- Dubois M, Gillies, KA, Hamilton JK, Reebers PA, Smiith F (1956) Calorimetric method for determination of sugars. Analytical Chem 28: 350-356.
- Lowry OH, Rosenbrough NJ, Farr AF, Randall RJ (1951) Protein measurement with the Folin Phenol Reagent. J Biol Chem 193: 265-275.
- Maneesha K, Sarma VVSS, Reddy NPC, Sadhram Y, Ramana Murty TV, et al. (2011) Meso-scale atmospheric events promote phytoplankton blooms in the coastal Bay of Bengal. J Earth System Sci 120: 773-782.
- Varkey MJ, Murty V SN, Suryanarayana A (1996) Physical oceanography of the Bay of Bengal and Andaman Sea. Oceanogr Mar Biol Annual Rev 34: 1-70.
- Shetye SR, Shenoi SSC, Gouveia AD, Michael GS, Sundar D, et al. (1991) Wind-driven coastal upwelling along the western boundary of the Bay of Bengal during the southwest monsoon. Continental Shelf Res 11: 1397-1408.
- Kumar BSK, Sarma VVSS, Krishna MS (2013) Distribution of biochemical constituents in the surface sediments of western coastal Bay of Bengal: Influence of river discharge and water column properties. Envir Earth Sci 69: 1033-1043.
- Madhupratap M, Gauns M, Ramaiah N, Kumar SP, Muraleedharan PM (2003) Biogeochemistry of the Bay of Bengal: physical, chemical and primary productivity characteristics of the central and western Bay of Bengal during summer monsoon 2001. Deep Sea Research, Part II-Tropical studies in Oceanography 50: 881-896
- Sarma VVSS, Viswanadham R, Rao GD, Prasad VRT, Kumar BSK, et al. (2012) Carbon dioxide emissions from Indian monsoonal estuaries. Geo Res Letters 39: L036025PP.
- Sarma VVSS, Krishna MS, Viswanadham R, Rao GD, Rao VD, et al. (2013) Intensified oxygen minimum zone onthe western shelf of Bay of Bengal during summer monsoon: influence of river discharge. J Oceanogr 69: 45-55.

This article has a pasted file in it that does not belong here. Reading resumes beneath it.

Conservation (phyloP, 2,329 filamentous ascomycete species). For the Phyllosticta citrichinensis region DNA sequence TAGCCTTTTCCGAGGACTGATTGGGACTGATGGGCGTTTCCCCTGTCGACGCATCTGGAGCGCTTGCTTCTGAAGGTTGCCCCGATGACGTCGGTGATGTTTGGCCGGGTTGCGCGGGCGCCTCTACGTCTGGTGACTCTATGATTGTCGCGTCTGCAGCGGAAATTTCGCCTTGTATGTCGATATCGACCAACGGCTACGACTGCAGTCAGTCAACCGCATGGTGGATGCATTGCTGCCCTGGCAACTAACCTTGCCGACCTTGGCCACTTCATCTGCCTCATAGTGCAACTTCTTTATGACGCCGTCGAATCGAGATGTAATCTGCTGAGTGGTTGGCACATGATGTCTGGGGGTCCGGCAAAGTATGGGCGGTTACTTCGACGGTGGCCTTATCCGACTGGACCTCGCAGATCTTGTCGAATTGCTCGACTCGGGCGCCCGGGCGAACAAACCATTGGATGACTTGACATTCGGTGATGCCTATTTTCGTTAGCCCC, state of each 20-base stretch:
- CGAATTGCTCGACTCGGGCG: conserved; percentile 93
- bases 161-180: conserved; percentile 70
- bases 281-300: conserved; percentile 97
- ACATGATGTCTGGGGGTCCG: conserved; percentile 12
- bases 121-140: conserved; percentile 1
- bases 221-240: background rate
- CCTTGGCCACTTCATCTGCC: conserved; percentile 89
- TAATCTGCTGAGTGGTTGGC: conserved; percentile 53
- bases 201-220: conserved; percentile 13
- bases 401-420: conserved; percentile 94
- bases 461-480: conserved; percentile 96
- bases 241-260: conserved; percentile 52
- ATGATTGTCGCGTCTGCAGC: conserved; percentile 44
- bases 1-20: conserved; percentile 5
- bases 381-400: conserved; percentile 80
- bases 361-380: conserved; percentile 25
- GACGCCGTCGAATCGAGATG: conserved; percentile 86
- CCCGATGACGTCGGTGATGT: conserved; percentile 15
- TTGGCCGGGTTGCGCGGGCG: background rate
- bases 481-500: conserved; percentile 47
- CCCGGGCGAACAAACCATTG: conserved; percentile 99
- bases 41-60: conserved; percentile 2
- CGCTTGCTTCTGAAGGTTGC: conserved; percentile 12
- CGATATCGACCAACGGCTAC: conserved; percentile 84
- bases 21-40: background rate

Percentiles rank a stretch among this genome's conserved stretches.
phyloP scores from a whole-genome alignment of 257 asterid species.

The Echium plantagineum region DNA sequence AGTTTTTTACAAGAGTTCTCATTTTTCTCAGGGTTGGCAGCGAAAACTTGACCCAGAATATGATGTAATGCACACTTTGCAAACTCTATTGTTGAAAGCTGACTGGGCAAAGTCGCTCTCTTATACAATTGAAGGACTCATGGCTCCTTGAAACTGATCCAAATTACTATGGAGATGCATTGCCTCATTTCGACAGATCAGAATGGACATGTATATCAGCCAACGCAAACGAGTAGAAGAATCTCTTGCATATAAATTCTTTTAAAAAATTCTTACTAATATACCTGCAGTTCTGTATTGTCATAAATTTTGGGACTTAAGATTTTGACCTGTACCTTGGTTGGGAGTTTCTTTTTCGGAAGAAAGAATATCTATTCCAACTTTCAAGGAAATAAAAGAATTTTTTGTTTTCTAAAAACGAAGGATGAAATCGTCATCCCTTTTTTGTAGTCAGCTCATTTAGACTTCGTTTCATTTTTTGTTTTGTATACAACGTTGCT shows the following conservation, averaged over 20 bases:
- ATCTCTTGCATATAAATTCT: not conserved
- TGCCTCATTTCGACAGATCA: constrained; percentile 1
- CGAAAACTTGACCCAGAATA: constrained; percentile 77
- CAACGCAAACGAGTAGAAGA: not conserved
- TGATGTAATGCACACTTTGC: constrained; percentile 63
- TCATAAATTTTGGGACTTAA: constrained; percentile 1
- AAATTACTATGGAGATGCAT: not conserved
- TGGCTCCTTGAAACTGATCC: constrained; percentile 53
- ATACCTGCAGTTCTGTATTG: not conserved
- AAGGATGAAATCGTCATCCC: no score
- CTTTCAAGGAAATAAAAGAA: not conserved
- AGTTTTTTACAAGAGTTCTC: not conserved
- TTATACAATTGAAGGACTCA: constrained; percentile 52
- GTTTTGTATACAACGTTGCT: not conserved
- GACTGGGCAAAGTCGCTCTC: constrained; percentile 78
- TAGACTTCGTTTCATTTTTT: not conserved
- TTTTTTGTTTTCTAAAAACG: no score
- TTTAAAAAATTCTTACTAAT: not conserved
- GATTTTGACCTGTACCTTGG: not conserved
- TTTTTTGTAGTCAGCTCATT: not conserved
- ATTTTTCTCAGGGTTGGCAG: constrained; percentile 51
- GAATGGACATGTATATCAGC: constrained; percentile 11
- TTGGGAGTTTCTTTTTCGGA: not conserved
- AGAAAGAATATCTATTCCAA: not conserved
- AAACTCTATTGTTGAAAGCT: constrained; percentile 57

- Gomes HR, Goes JI, Saino T (2000) Influence of physical process and freshwater discharge on the seasonality of phytoplankton regime in the Bay of Bengal. Continental Shelf Res 20: 313-330.
- Smith S, Roman M, Prusova I, Wishner K, et al., (1998) Seasonal response of zooplankton to monsoonal reversals in the Arabian Sea. Deep-Sea Research-II 45: 239-2404.
- Ramaiah N, Fernandes V, Paul JT, Jyothibabu R, Gauns M, et al. (2010) Seasonal variability in biological carbon biomass standing stocks and production in the surface layers of the Bay of Bengal. Ind J Mar Sci 39: 369-379.
- Alagaraja K, Balan K, Scariah KS (1992) Marine fish production of Maritime states of the west coast of India. Bulletin of the central Marine Fisheries Research Institute. 45: 38-55.
- Vivekanandan E, Kumar PKK (2010) Spatial and temporal difference in the coastal fisheries along east coast of India. Ind J Mar Sci 39: 380-387.
- Kumar BSK, Sarma VVSS (2018) Variations in concentrations and sources of bio available organic compounds in Indian estuaries and their fluxes to Indian coastal waters. Continent Shelf Res 116: 22-33
- Barathi (2015) Variability in composition and diversity of phytoplankton in the Indian estuaries and coastal Bay of Bengal. Thesis, Adikavi Nannayya University.
- Sahoo A, Patra AK (2015) Studies on primary productivity of Bay of Bengal at Chanrabhaga sea-shore, Konark, Odisha. Int J Sci 5: 1-5.
- Fernandes L, Bhosle NB, Matondkar SGP, Bhushan R (2009) Seasonal and spatial distribution of particulate organic matter in the Bay of Bengal. J Mar Syst 77: 137-147.